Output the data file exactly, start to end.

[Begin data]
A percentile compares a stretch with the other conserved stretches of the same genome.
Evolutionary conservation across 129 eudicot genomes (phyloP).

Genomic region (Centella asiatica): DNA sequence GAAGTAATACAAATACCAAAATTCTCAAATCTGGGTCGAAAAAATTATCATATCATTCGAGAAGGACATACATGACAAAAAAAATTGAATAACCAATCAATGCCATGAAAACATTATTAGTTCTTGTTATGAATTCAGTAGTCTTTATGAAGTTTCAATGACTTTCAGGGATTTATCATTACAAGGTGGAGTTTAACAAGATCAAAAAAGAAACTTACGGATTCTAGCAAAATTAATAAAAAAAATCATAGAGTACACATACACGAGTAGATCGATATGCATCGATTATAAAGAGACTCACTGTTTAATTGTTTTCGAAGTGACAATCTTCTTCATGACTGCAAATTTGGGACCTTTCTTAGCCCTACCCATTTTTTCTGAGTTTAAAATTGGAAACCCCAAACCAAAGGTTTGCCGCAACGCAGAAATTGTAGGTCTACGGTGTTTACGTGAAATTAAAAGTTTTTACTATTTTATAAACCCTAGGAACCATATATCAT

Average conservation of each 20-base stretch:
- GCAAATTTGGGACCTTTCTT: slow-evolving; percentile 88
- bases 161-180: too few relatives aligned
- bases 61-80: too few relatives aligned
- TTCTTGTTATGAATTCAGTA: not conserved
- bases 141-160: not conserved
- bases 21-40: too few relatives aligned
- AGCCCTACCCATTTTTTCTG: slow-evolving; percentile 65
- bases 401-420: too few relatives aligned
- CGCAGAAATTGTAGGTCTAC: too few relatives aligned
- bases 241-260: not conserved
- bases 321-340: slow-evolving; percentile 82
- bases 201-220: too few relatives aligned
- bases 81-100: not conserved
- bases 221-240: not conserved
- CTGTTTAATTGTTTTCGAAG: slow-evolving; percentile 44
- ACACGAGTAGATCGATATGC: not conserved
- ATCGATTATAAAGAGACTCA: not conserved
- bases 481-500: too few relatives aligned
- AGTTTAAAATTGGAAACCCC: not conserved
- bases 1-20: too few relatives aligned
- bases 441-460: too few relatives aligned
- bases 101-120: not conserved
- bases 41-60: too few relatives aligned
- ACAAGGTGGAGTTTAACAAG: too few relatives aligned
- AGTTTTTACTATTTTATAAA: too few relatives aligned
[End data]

A percentile compares a stretch with the other conserved stretches of the same genome.
Evolutionary conservation across 129 eudicot genomes (phyloP).

Genomic region (Centella asiatica): DNA sequence GAAGTAATACAAATACCAAAATTCTCAAATCTGGGTCGAAAAAATTATCATATCATTCGAGAAGGACATACATGACAAAAAAAATTGAATAACCAATCAATGCCATGAAAACATTATTAGTTCTTGTTATGAATTCAGTAGTCTTTATGAAGTTTCAATGACTTTCAGGGATTTATCATTACAAGGTGGAGTTTAACAAGATCAAAAAAGAAACTTACGGATTCTAGCAAAATTAATAAAAAAAATCATAGAGTACACATACACGAGTAGATCGATATGCATCGATTATAAAGAGACTCACTGTTTAATTGTTTTCGAAGTGACAATCTTCTTCATGACTGCAAATTTGGGACCTTTCTTAGCCCTACCCATTTTTTCTGAGTTTAAAATTGGAAACCCCAAACCAAAGGTTTGCCGCAACGCAGAAATTGTAGGTCTACGGTGTTTACGTGAAATTAAAAGTTTTTACTATTTTATAAACCCTAGGAACCATATATCAT

Average conservation of each 20-base stretch:
- GCAAATTTGGGACCTTTCTT: slow-evolving; percentile 88
- bases 161-180: too few relatives aligned
- bases 61-80: too few relatives aligned
- TTCTTGTTATGAATTCAGTA: not conserved
- bases 141-160: not conserved
- bases 21-40: too few relatives aligned
- AGCCCTACCCATTTTTTCTG: slow-evolving; percentile 65
- bases 401-420: too few relatives aligned
- CGCAGAAATTGTAGGTCTAC: too few relatives aligned
- bases 241-260: not conserved
- bases 321-340: slow-evolving; percentile 82
- bases 201-220: too few relatives aligned
- bases 81-100: not conserved
- bases 221-240: not conserved
- CTGTTTAATTGTTTTCGAAG: slow-evolving; percentile 44
- ACACGAGTAGATCGATATGC: not conserved
- ATCGATTATAAAGAGACTCA: not conserved
- bases 481-500: too few relatives aligned
- AGTTTAAAATTGGAAACCCC: not conserved
- bases 1-20: too few relatives aligned
- bases 441-460: too few relatives aligned
- bases 101-120: not conserved
- bases 41-60: too few relatives aligned
- ACAAGGTGGAGTTTAACAAG: too few relatives aligned
- AGTTTTTACTATTTTATAAA: too few relatives aligned